How do forecasts differ from budgets?
In a previous blog post I mentioned that people who are highly sensitive to the lack of flexibility of traditional budgeting often see rolling forecasts as the answer. If we update our view of the future more frequently and don’t confine it to the financial year it is obvious that this will be more useful than traditional annual budgets based on the financial year.
So, you might think, forecasts are like budgets but done more frequently – right?
Forecasts and budgets are fundamentally different animals, and a failure to recognise this is the cause of many of the problems people have in implementing forecasting processes that deliver value.
The best way to think about forecasts is that they are future actuals. Whereas actuals inform you about what has happened given what you did in the past, forecasts are an attempt to work out what will happen in the future given what you have done and what you plan to do.
You can’t change what you did in the past but you can change your plans…and this is the reason why you produce forecasts. They enable you to determine if and how you need to change your plans to achieve the outcome you want.
To achieve this a forecast needs to be an honest reflection of your expectations. What it can’t be is a way of setting goals or budgets, because these reflect your aspirations. If you try to use forecasts in this way there are only three possible outcomes:
- You will get bad forecasts
- You will get bad targets or budgets
- You will get bad targets and bad forecasts
Indeed, forecasts on have value if you can change your plans in order to achieve the outcome that you want. And since this might mean reallocating resources, forecasts are in opposition to traditional fixed budgeting rather than a handy uncontroversial add on to the process.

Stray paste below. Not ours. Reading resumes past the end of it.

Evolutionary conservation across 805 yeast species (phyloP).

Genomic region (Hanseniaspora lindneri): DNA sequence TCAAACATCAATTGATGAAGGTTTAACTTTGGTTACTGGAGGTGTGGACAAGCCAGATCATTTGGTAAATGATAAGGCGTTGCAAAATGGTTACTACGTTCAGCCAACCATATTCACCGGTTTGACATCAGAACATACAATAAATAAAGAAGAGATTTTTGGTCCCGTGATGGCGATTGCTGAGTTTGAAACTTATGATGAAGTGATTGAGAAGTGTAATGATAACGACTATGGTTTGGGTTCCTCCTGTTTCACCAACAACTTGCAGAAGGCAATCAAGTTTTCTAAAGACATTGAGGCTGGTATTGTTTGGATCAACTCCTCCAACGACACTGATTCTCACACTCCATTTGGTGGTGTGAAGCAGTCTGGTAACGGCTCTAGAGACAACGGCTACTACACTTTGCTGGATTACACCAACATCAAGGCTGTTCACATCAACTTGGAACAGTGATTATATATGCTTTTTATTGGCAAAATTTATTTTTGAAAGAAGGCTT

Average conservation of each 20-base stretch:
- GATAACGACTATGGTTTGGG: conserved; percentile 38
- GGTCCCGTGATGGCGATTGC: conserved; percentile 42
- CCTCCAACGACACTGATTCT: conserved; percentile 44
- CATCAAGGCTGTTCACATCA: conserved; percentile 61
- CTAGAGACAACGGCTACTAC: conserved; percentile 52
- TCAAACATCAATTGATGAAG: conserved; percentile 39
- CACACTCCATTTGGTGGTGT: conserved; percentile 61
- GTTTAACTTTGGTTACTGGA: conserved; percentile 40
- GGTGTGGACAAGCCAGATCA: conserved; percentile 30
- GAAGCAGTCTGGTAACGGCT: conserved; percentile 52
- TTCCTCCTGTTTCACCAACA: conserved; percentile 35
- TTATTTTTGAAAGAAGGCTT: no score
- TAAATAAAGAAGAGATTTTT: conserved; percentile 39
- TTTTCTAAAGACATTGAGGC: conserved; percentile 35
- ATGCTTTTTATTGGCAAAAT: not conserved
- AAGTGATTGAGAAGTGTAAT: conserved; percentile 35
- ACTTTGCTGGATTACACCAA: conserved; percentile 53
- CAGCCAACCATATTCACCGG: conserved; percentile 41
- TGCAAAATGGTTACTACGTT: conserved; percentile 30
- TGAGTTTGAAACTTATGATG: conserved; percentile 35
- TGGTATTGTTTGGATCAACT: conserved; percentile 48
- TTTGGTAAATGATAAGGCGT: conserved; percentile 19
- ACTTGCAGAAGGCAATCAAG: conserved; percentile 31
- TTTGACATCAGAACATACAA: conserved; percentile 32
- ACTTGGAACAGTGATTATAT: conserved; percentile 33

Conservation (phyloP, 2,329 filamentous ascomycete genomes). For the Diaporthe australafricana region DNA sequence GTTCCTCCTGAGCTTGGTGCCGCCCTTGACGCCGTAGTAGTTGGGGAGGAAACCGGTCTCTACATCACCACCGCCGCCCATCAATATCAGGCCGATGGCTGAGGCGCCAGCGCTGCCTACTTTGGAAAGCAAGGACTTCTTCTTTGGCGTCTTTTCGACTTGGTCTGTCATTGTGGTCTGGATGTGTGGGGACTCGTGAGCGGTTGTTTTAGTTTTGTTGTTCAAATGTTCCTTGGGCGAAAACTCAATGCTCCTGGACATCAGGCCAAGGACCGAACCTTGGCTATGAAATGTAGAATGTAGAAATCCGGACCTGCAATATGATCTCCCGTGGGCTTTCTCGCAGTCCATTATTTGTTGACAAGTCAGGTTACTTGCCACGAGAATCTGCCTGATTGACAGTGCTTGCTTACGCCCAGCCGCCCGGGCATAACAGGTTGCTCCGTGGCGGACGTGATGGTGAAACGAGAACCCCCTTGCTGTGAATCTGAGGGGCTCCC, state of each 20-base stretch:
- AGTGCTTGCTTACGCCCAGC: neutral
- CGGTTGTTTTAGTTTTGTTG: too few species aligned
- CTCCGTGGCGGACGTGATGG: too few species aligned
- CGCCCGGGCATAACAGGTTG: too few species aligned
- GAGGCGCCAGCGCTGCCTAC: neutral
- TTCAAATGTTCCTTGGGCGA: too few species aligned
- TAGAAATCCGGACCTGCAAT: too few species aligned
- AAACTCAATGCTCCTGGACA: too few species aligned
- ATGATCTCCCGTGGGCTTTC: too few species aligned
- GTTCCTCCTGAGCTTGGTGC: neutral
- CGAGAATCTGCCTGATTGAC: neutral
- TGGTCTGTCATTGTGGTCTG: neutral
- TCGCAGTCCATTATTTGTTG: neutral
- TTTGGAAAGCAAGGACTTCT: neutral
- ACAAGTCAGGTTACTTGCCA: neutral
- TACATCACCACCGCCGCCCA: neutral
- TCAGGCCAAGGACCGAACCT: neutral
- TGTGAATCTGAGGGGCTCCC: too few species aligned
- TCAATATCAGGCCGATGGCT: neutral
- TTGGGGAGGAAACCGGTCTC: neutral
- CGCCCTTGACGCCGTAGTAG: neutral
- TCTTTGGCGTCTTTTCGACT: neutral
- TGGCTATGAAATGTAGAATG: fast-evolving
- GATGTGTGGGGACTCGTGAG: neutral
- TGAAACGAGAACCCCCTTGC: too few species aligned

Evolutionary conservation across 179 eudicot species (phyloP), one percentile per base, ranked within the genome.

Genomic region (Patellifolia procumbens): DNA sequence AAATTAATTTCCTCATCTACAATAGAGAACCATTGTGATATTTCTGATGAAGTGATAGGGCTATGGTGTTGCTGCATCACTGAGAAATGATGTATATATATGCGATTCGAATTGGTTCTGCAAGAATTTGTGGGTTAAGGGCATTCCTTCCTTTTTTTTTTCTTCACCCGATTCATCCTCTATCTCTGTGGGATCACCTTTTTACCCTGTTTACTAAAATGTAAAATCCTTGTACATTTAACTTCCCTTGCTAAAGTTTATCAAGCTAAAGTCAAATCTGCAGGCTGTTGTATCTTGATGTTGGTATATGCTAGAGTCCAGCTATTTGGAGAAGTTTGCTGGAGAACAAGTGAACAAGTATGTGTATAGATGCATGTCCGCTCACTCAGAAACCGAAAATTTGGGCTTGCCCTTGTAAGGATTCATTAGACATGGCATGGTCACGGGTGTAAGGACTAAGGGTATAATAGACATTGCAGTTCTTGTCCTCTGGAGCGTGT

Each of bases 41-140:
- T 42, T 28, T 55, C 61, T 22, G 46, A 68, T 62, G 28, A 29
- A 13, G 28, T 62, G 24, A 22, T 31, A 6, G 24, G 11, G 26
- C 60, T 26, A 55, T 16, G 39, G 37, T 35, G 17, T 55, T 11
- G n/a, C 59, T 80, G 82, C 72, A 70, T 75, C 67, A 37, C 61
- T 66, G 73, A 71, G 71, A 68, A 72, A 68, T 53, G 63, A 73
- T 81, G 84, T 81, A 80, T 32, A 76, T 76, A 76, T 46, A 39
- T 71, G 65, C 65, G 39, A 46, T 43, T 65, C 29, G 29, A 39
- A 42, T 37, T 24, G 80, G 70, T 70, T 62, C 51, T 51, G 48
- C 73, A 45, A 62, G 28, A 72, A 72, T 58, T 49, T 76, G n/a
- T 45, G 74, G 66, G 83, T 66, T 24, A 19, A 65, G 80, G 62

And that’s not the only reason why forecasting and budgeting make uncomfortable bed fellows.
Traditionally variance analysis is used to manage performance back to budget and in this world a negative deviation from budget is bad. In a world of forecasting, however, gaps are good, because it is the existence of gaps that tell you that you need to do something different.
Let me illustrate this with a simple example.
Imagine that you are in a sailing boat. You know where you want to go and before you set out you made a plan of how you are going to get there based upon certain assumptions about the wind, tides and so on.
But very often when you are sailing – just like in the world of business – the assumptions that you originally made were wrong because you had no experience of the waters that you were sailing into. Or perhaps conditions changed after you set out. In these circumstances, in order to get where you want to go you have to plot a new course, the first step of which will involve working out where you will end up if you carry on doing what you planned to do.
This forecast may well tell you that you are going to end up hitting some rocks or in some other bad place. This is useful knowledge. This is why you forecast. Your forecast is telling you that you need to do something different.
At this point the appropriate response of the captain to the navigator should be ‘thank you for telling me. What do I need to do differently?’
In business however, because people have been trained to think that differences are bad, forecasts that show adverse outcomes are often greeted with words like ‘this is unacceptable’ or ‘you must try harder’. And worse, when forecasts change to reflect changing circumstances, we often hear ‘last month you said x but know you say y. Do you know what you are doing?’
If this is what happens people pretty soon learn that although you say you want a forecast what you really are asking for is reconfirmation of the budgeted numbers. And if this happens, whatever it says at the top of the piece of paper on which it is written, it is NOT a forecast at all, and everyone has wasted their time. Worse it might have engendered a false sense of security and you may be about to stray into dangerous waters without knowing it.
So forecasting – done well – is much more than a minor modification to traditional processes performed to provide flexibility that the annual process doesn’t possess. It is truly subversive because it demands a change in many other processes and more importantly the mindset that underpins the traditional model of performance management.
Getting the mindset right is probably the most important and difficult challenge that has to be addresses when introducing forecasting into an organisation, but it is not the only one.
Over the next three blogs I will tackle some of the other, more technical issues.